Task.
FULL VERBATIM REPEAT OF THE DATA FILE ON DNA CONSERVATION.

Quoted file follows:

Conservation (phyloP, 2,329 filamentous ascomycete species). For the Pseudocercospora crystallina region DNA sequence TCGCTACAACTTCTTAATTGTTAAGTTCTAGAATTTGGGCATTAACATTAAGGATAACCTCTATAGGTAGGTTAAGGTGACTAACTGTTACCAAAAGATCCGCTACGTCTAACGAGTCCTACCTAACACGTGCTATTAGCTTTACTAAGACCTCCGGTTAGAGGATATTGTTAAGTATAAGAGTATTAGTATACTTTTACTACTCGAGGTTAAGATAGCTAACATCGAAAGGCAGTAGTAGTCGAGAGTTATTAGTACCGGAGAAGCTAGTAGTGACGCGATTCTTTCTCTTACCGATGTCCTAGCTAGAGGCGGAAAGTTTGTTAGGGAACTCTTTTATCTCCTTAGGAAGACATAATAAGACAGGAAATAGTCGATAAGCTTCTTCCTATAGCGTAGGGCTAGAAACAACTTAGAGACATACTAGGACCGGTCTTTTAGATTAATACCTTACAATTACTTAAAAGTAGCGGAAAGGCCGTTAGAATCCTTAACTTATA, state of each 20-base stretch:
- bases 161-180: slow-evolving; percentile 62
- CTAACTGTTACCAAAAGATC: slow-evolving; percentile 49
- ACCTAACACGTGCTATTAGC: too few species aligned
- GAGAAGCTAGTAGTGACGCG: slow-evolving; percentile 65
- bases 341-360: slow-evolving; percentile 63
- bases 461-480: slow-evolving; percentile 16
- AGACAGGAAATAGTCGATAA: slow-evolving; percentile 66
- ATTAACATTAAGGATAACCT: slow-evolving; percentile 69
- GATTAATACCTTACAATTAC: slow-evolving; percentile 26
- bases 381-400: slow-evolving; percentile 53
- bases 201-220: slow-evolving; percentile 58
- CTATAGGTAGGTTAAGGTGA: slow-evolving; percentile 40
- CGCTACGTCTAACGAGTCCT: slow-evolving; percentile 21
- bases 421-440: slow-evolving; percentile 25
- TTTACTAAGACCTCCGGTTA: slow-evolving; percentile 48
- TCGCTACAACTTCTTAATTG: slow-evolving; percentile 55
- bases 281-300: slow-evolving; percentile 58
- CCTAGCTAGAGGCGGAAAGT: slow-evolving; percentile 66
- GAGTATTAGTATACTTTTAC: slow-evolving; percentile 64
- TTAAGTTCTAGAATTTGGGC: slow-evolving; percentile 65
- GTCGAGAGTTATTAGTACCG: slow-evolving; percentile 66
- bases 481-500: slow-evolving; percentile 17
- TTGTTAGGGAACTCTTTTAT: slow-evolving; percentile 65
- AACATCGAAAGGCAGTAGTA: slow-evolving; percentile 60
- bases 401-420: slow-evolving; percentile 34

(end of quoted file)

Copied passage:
Conservation (phyloP, 2,329 filamentous ascomycete species). For the Pseudocercospora crystallina region DNA sequence TCGCTACAACTTCTTAATTGTTAAGTTCTAGAATTTGGGCATTAACATTAAGGATAACCTCTATAGGTAGGTTAAGGTGACTAACTGTTACCAAAAGATCCGCTACGTCTAACGAGTCCTACCTAACACGTGCTATTAGCTTTACTAAGACCTCCGGTTAGAGGATATTGTTAAGTATAAGAGTATTAGTATACTTTTACTACTCGAGGTTAAGATAGCTAACATCGAAAGGCAGTAGTAGTCGAGAGTTATTAGTACCGGAGAAGCTAGTAGTGACGCGATTCTTTCTCTTACCGATGTCCTAGCTAGAGGCGGAAAGTTTGTTAGGGAACTCTTTTATCTCCTTAGGAAGACATAATAAGACAGGAAATAGTCGATAAGCTTCTTCCTATAGCGTAGGGCTAGAAACAACTTAGAGACATACTAGGACCGGTCTTTTAGATTAATACCTTACAATTACTTAAAAGTAGCGGAAAGGCCGTTAGAATCCTTAACTTATA, state of each 20-base stretch:
- bases 161-180: slow-evolving; percentile 62
- CTAACTGTTACCAAAAGATC: slow-evolving; percentile 49
- ACCTAACACGTGCTATTAGC: too few species aligned
- GAGAAGCTAGTAGTGACGCG: slow-evolving; percentile 65
- bases 341-360: slow-evolving; percentile 63
- bases 461-480: slow-evolving; percentile 16
- AGACAGGAAATAGTCGATAA: slow-evolving; percentile 66
- ATTAACATTAAGGATAACCT: slow-evolving; percentile 69
- GATTAATACCTTACAATTAC: slow-evolving; percentile 26
- bases 381-400: slow-evolving; percentile 53
- bases 201-220: slow-evolving; percentile 58
- CTATAGGTAGGTTAAGGTGA: slow-evolving; percentile 40
- CGCTACGTCTAACGAGTCCT: slow-evolving; percentile 21
- bases 421-440: slow-evolving; percentile 25
- TTTACTAAGACCTCCGGTTA: slow-evolving; percentile 48
- TCGCTACAACTTCTTAATTG: slow-evolving; percentile 55
- bases 281-300: slow-evolving; percentile 58
- CCTAGCTAGAGGCGGAAAGT: slow-evolving; percentile 66
- GAGTATTAGTATACTTTTAC: slow-evolving; percentile 64
- TTAAGTTCTAGAATTTGGGC: slow-evolving; percentile 65
- GTCGAGAGTTATTAGTACCG: slow-evolving; percentile 66
- bases 481-500: slow-evolving; percentile 17
- TTGTTAGGGAACTCTTTTAT: slow-evolving; percentile 65
- AACATCGAAAGGCAGTAGTA: slow-evolving; percentile 60
- bases 401-420: slow-evolving; percentile 34